Health equity is the attainment of the highest level of health for all people in a community, valuing everyone equally. Health equity means a focused and ongoing effort to address avoidable socioeconomic inequalities in health, healthcare and community development.
Contact: Karen Kali
Building wealth isn’t just about saving money or improving access to lending. Economic well being is intrinsically tied to social, physical and mental health, and financial instability has a direct ramification on a person’s health.The connection between health and community development is clear. Low- to moderate-income communities tend to suffer much more from health issues than wealthier neighborhoods. And health inequality prohibits many families and individuals from generating wealth.
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Utilizing our model of community reinvestment organizing, NCRC encourages banks to support more holistic and inclusive community development efforts. Analogously, we also collaborate with organizations and members to bring together these same financial institutions with health care systems.
Through research and listening sessions, NCRC has observed that the underpinning of an individual’s health is the ability to maintain safe and affordable housing. NCRC values the opportunity to collaborate with our members, community stakeholders and hospitals and health systems as we strive to improve the health of our communities and its most vulnerable members. By improving health, we can make strides toward a more just economy.
Our Model of a Healthy Community
Healthy Communities – Partnering with Hospitals to Invest in Community Development
National Findings Affirm Local Experiences Last week, a team of researchers from NCRC, the University of Wisconsin-Milwaukee School of Public Health and University of Richmond Digital Scholarship Lab produced a report with maps and data from 142 cities that showed how historic discrimination in lending and investing in entire neighborhoods correlates with shorter life expectancy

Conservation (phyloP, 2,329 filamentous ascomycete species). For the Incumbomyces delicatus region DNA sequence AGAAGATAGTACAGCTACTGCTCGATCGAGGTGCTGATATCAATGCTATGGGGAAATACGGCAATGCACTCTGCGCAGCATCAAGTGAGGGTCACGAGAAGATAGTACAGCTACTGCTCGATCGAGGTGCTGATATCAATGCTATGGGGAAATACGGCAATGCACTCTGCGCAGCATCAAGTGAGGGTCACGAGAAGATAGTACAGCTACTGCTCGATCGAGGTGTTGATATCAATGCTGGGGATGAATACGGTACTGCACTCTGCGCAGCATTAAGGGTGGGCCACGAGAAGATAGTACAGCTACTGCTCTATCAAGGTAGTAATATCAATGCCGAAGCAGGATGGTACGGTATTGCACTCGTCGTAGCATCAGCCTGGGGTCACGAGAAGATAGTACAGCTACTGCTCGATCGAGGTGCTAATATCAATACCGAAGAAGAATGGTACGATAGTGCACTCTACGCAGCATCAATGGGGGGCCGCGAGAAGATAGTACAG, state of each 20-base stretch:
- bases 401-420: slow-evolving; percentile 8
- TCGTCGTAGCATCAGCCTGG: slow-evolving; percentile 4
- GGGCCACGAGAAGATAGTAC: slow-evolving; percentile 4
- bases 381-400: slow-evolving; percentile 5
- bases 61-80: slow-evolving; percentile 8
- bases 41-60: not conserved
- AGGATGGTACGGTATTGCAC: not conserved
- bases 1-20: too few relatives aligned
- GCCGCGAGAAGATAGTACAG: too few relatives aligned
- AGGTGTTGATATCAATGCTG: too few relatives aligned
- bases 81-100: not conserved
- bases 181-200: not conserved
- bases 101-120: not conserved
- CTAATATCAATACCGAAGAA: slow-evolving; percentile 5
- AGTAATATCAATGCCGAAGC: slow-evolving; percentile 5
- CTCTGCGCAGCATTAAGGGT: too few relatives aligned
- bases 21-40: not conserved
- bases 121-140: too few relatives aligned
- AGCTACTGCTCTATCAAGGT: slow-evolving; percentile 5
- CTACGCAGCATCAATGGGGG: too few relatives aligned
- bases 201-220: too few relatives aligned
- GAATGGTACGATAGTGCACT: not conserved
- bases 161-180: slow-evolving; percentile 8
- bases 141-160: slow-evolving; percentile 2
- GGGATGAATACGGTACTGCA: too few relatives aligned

With Grandparents Day fast approaching this Sunday, September 13, is a time to honor the role grandparents play, as well as call attention to the adverse effects the current coronavirus pandemic poses to older adults.
As COVID-19 disproportionately affects BIPOC and police violence perpetuates devastation to families and communities of color, local governments across the country are acknowledging racism as a public health crisis through public declarations.
On July 8, the Supreme Court ruled 7-2 in favor of the Trump Administration’s rule to allow employers and universities to opt out based on religious and moral grounds of the Affordable Care Act’s (ACA) mandate to provide contraceptive care.
Immigrants play a central role in the U.S. economy, especially as essential workers and workers in industries hardest hit by the pandemic’s economic impact.
As a 16 year old Gen Z scholar from Long Island, Perrino chose to study the health impacts of government sanctioned segregation for a project in her science research course.
The consequences of redlining are often thought of in terms of economic opportunity and segregation, but these consequences extend far beyond the boundaries of socioeconomic inequality and into the realm of health disparities.
The COVID-19 pandemic has called for a recent expansion of telemedicine, demonstrating the benefits of remote care. It has also highlighted the disparities in healthcare that many vulnerable groups already face.